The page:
Up till today, every PDP agent in that unit still has this grudge against me. I was the reason why their boss was embarrassed. I was the reason why they failed on their job and probably the reason why their boss did not get juicy appointment in the new administration. It is not a serious grudge though. Something we just laugh over most times when we see. In 2015 we all worked together for Okowa of PDP at the state level while we went our separate ways at the federal level.
Ogboru lost the election to Dr. Emmanuel Uduaghan of PDP. I was disappointed. Ogboru won my unit, lost my ward and LGA. But he did well in all and within the short time.
The main general election was in few months time. Ogboru would meet with Uduaghan again. He would be defeated again and even again in 2015. Uduaghan would later complete my community road afterwards and before the 2015 election.
Ogboru was popular but you cannot win election in Nigeria with just popularity. He did not have the political structure and the politics of ethnic zoning was against him.
On the day of election, candidates are restricted to their wards, it is their political structures that they would depend on to win. It is political structures that shares money on election day, they bribe INEC staff, they hire thugs and when ordinary voters come out to vote for their popular choices, it is political structures that chase them away if their principal is not the popular candidate the ordinary voters intend to vote for. The truth is that while an ordinary voter would come out, vote (just one vote) and leave. A political structure will ensure his candidate gets hundreds and if possible thousands of votes. This is why politicians do not depend on ordinary voters to win election. One gun shot and ordinary voters would disappear. But those political structures, they are in fact the guys firing the gun shots so that they can be in charge.
You hardly find an ordinary voter that would vote, wait for the vote to be counted and then follow the results to the collation center and even to the LGA. Only political structures can do that. If they are unable to succeed at the units level, they move their rigging to the collation centers, until they deliver for their party. Ordinary voters do not know what’s up!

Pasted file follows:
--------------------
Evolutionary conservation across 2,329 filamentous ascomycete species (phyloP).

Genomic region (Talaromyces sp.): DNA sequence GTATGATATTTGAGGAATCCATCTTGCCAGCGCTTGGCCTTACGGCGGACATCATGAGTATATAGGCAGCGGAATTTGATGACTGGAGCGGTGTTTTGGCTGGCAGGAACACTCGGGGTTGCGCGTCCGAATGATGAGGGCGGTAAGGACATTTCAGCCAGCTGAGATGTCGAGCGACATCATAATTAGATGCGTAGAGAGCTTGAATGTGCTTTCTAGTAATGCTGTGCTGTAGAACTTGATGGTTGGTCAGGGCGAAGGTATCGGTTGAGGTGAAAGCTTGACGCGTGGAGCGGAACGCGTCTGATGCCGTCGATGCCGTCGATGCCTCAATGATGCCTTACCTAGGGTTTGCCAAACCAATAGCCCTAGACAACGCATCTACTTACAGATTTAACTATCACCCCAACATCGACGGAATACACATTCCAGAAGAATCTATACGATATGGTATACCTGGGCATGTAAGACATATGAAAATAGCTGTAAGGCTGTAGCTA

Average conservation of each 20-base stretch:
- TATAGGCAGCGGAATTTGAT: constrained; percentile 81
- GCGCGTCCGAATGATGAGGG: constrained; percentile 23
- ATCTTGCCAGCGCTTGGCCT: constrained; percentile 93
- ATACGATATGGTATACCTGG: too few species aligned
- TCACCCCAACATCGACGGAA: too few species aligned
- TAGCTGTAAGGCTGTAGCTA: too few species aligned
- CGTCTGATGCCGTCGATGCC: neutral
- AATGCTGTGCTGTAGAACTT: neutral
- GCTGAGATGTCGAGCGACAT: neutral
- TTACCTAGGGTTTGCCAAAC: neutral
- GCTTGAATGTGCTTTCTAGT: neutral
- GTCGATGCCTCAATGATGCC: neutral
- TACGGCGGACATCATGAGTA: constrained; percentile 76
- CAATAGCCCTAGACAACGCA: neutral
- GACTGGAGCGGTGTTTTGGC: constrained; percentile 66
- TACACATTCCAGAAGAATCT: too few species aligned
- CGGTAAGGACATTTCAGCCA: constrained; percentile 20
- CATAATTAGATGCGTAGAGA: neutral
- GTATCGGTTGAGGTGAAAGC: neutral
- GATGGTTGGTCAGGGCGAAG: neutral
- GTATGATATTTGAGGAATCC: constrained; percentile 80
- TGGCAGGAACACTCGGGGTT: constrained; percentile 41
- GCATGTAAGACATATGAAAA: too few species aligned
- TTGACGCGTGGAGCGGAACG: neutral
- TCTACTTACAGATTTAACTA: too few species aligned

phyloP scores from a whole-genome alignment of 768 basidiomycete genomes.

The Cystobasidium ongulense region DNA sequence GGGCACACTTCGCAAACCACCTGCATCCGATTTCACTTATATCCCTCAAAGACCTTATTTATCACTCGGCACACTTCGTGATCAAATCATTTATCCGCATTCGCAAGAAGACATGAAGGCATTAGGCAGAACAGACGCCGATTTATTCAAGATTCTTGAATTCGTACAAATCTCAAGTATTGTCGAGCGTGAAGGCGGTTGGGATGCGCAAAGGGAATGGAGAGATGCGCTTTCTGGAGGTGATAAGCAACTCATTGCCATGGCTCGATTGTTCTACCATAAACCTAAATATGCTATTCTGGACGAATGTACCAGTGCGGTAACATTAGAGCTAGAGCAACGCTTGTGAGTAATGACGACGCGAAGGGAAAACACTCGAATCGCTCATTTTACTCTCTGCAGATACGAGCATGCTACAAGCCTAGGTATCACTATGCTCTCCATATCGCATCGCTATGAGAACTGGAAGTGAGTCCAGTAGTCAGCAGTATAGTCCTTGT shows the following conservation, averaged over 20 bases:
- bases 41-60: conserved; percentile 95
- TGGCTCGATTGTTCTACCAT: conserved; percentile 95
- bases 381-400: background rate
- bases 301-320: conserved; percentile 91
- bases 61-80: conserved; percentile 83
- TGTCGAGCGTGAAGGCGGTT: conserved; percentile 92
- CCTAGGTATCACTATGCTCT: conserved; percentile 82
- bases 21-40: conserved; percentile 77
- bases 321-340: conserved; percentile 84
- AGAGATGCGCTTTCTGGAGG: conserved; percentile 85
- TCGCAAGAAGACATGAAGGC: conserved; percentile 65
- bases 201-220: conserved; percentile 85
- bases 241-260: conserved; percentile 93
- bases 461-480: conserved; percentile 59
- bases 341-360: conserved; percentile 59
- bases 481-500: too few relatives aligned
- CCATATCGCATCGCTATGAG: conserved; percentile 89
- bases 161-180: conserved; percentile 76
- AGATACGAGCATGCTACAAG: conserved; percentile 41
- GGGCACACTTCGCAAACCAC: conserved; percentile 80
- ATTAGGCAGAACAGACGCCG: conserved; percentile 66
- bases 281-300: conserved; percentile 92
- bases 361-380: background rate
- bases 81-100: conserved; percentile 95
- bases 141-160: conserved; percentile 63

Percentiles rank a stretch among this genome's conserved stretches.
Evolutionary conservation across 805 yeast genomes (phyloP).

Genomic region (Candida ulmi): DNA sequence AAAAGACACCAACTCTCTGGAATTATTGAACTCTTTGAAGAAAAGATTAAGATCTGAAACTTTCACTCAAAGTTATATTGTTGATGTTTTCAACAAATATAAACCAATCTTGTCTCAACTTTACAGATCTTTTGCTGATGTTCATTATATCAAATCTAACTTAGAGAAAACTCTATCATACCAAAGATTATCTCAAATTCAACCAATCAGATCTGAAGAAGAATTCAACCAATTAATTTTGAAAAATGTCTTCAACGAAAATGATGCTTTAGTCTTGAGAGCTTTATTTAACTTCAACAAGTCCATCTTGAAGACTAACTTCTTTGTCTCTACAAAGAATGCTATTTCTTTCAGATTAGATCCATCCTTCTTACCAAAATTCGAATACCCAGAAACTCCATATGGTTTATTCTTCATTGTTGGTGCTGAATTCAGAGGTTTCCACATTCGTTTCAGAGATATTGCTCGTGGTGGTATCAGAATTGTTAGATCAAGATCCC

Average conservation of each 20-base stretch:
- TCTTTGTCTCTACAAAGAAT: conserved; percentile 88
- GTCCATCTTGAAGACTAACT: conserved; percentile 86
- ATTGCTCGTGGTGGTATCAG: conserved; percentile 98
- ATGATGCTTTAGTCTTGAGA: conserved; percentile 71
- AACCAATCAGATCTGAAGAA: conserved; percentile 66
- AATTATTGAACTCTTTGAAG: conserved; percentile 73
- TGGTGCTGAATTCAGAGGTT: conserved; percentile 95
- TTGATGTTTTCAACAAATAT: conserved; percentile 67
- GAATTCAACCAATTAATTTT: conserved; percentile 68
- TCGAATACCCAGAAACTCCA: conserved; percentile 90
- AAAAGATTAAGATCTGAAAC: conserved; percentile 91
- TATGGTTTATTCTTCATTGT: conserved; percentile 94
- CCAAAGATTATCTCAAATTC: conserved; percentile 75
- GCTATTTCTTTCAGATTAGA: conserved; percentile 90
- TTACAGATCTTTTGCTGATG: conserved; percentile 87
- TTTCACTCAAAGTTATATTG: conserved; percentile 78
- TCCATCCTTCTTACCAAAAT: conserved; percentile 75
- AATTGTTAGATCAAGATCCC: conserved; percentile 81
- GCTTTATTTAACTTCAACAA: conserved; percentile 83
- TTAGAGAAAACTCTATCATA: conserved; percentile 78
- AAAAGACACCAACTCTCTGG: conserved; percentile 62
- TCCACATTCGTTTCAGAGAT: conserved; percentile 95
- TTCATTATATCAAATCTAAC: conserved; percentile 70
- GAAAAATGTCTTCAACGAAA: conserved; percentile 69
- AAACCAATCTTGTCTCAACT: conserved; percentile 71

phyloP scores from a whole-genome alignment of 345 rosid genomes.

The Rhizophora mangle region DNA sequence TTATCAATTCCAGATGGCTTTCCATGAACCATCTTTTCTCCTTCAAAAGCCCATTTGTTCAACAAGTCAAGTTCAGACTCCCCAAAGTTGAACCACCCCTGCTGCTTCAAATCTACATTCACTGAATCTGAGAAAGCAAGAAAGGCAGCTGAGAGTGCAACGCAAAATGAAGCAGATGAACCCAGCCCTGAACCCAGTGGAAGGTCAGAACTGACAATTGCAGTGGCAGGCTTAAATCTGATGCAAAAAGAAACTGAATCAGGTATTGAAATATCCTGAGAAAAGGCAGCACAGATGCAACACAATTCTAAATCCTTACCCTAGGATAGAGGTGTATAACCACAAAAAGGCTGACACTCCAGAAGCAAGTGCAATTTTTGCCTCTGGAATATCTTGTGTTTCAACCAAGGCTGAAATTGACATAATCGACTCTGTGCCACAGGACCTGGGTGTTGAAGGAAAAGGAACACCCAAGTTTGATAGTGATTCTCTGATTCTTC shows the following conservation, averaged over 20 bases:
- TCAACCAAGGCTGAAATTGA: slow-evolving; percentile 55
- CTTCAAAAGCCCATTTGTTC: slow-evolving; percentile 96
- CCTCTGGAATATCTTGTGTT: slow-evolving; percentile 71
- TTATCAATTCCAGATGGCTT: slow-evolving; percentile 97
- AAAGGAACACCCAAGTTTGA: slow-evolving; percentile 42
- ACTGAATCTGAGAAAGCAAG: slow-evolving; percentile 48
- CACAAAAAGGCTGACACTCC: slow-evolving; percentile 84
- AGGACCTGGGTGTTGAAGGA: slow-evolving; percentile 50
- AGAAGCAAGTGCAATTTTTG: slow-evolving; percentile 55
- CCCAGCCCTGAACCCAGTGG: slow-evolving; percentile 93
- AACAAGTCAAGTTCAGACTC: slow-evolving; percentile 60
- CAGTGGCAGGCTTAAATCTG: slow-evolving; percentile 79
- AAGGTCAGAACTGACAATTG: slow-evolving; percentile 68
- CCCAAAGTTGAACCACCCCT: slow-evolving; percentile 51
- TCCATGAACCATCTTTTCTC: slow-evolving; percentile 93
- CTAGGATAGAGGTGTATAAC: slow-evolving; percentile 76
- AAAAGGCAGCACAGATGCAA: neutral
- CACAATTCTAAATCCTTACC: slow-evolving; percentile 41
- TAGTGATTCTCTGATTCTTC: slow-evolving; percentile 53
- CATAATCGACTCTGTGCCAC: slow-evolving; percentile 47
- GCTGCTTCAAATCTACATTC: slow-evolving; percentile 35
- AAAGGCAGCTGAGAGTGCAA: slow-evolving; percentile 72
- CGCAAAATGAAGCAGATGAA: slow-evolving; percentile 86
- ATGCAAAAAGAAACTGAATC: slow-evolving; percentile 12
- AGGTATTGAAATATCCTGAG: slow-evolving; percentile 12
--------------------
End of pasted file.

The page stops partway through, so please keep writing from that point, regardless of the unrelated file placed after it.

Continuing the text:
Political structures are more determined than ordinary voters. This why they are highly valued and well compensated with appointments and contracts. You have to sustain them till the next election before you lose them to the opposition.
These are the political realities of electioneering in Nigeria.
After the rerun election, I left the DPP and went on to work with INEC in the 2011 general election.
What happened between GEJ and GMB in 2015 was more of a replay of what happened between Uduaghan and Ogboru in 2011 in Delta state. The difference is that while GMB was popular and was able to form alliance and build his own political structure, Ogboru could not muster enough structure.
The very fact that Buhari is failing us today is a proof that Ogboru could have failed the people of Delta if he had won.
The problem with Nigeria is not necessarily bad leadership. It is not a coincidence that all our leaders turn out to be bad and corrupt. It is a system induced problem. Our leaders are equally victims of a bad govt structure, just that they are not aware (especially when they are in office).
If we do not restructure Nigeria and entrench true federalism, then voting for these politicians and their parties would be a waste of time, resources, energy and fingerprints. They will all end up with the same result. No matter how good your driving skills are, if the car has flat tyres, the car would not move.
But we can continue to pretend anyway and continue to look for good and saintly leaders as if the leaders would not emerge from amongst us. We can also continue with our mutually deceptive political hypocritical lifestyle while hoping that someday we too will get into power and chop our own share of the prebendal cake.
Tony Osborg